Believe it or not, many Japanese people go to the beach just once a year, go skiing for one day a year and have a BBQ . . . once a year! It’s no wonder Western holidays such as Valentine’s Day and Christmas have become so popular in Japan — they happen just one time a year! And it’s no wonder that there is no room for Japanese events to happen year-round.

In the U.S., we often say, “That was so much fun, we should do it again next year!” But we seldom do. The Japanese adhere much more stringently to a once-a-year schedule.

Two motorcyclists, one from Shizuoka and one from Fukuoka, meet on Shiraishi Island and stay here for three days every year. They’ve been doing this for 25 years! During the rest of the year they have no contact with each other, one of them told me. “But around August, we email each other and set the date.”

Many people come to my Moooo! Bar and Calfe on Shiraishi just once a year. The first thing they say when they see me is not “Hello Amy!” but, “Do you remember me?” If they don’t see an instant spark of recognition in my eyes, they’ll add, “I came last year!”

So here is this person who has not come for 364 days of the year but on the 365th day he does come. I should remember him? Obviously I should be looking at it differently — I only have to remember him one day a year!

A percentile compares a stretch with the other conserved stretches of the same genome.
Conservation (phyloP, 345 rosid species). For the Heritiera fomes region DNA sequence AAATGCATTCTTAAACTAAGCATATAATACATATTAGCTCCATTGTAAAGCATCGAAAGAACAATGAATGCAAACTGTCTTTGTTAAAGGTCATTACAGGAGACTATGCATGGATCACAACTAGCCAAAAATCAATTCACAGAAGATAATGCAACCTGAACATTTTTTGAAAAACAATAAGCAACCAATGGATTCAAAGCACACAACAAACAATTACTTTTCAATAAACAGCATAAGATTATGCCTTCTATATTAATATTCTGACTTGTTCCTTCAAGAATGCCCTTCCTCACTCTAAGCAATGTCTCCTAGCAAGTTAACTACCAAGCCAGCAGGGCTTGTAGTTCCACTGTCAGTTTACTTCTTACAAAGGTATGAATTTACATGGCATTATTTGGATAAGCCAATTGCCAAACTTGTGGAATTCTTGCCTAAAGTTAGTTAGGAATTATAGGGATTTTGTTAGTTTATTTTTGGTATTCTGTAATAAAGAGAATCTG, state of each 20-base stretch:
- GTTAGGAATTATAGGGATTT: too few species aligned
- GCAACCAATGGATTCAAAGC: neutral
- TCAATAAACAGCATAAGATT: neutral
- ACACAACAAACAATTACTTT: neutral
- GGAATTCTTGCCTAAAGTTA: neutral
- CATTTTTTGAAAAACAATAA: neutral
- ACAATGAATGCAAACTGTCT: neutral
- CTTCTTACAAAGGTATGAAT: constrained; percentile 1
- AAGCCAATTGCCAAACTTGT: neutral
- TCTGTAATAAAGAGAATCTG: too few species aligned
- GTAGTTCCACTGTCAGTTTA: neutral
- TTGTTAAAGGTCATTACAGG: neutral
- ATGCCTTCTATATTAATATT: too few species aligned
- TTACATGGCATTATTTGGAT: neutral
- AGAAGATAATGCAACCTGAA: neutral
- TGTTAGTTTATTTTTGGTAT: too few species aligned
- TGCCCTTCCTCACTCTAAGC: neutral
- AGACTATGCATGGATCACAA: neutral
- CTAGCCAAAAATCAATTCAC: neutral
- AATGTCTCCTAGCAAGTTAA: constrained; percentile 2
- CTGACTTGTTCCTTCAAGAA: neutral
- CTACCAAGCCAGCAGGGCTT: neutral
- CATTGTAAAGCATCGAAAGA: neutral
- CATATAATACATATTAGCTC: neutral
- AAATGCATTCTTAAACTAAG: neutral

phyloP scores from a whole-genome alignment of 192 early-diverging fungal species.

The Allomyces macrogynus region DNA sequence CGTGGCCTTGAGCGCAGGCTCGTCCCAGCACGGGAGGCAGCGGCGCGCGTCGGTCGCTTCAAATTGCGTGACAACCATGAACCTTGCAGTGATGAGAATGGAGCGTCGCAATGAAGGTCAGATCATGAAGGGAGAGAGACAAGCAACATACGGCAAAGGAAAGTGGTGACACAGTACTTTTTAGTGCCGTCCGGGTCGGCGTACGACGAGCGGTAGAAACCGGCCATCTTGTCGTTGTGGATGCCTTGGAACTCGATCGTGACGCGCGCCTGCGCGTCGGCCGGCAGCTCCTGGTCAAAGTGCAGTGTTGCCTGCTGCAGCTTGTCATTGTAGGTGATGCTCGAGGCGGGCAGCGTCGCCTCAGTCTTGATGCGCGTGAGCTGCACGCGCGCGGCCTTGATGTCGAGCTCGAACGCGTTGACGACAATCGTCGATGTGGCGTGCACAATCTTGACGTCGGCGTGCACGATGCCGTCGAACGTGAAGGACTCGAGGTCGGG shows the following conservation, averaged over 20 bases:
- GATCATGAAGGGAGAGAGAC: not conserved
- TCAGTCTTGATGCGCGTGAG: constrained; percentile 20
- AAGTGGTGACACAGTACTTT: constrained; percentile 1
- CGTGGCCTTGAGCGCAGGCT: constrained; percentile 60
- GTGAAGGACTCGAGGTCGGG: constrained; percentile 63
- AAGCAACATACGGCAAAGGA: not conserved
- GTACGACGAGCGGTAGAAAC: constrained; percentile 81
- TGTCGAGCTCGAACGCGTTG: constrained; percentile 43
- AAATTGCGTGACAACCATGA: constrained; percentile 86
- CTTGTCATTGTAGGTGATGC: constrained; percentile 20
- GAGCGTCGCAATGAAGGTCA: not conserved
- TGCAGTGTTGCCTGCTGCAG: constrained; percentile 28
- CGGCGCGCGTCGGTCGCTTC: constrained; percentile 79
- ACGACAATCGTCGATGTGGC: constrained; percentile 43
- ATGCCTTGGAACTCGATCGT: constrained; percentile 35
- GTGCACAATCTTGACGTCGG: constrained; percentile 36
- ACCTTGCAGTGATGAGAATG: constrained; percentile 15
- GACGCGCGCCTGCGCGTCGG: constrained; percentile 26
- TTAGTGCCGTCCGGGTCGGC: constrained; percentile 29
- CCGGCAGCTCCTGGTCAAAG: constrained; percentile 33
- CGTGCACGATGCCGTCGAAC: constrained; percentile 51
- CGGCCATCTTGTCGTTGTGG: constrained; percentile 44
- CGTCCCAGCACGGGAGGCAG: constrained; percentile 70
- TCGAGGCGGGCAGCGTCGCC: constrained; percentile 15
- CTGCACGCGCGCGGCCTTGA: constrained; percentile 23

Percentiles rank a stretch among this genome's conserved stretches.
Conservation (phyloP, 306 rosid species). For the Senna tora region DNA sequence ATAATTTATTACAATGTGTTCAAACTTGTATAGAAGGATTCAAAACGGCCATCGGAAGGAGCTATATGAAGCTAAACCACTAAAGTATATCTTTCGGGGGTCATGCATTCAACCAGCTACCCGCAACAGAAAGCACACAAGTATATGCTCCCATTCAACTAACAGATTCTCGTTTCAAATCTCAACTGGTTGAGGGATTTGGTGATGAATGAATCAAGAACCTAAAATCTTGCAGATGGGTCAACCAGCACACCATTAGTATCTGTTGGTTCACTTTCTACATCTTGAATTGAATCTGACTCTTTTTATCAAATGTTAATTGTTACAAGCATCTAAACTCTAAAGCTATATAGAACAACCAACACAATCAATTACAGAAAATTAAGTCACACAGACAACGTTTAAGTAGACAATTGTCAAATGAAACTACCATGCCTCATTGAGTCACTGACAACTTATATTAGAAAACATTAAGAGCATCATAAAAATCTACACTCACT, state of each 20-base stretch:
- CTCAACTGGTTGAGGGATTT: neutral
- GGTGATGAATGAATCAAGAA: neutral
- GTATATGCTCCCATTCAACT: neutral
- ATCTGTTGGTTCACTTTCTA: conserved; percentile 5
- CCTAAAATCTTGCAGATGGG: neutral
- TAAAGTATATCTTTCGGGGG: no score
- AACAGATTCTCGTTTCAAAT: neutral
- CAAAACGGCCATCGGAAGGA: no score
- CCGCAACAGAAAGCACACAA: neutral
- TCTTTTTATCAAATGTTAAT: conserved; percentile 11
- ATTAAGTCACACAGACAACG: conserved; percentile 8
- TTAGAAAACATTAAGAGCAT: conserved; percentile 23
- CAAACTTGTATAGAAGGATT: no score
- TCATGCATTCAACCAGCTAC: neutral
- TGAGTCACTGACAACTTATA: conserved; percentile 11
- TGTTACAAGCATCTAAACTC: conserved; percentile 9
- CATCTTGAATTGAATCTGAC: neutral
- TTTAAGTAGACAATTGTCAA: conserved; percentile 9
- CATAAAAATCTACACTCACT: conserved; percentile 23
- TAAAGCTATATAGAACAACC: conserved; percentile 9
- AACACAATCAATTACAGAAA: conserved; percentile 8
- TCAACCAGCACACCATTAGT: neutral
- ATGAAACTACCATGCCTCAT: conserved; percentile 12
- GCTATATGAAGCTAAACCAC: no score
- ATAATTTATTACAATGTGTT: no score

For me, who grew up on Dale Carnegie books as a child, I was taught that it is not polite to put someone else on the spot to remember you or your name. Dale says to always give the other person your name first so they don’t have to spend the next 30 minutes digging through their memories to come up with why and where they know you from.

So if I see Taro-san in town, but have only met him once or twice before, I should not make him have to guess who I am. A typical English language exchange might be:

Me: Hi Taro, it’s Amy from Shiraishi Island.

Taro: Oh yes, of course! How are you?

Or . . .

Me: Hi Taro, you probably don’t remember me, but I’m Amy.

Taro: Oh, hello Amy!

Taro saves face by being spared the embarrassment of not being able to recall my name or face. The premise here is that you don’t expect the other person to remember you.

But in Japan, judging from the frequency that people say “Do you remember me?” remembering someone’s face is expected.

You could just answer with an emphatic “Yes!” every time someone asks if you remember them, but then you live in fear of the person referring to things you should remember but don’t, leading you to possibly commit more serious gaffes.

I admit that the all-important customer recognition is something I fail miserably at. Some people I always remember, even if I’ve only met them once. But other people’s faces just don’t stick in my mind.

“We’ve come here so many times,” brooded one customer who came with his wife and two children this summer, “and you still don’t remember us!” He was visibly disappointed, most certainly peeved. “So many times, so many times!” he repeated while shaking his head. “Oh she does remember us,” said his wife, trying to console him (and hopefully me, who was now beet-red with embarrassment. And she was right, I did remember them in a kinda, sorta, now that you mention it kind of way.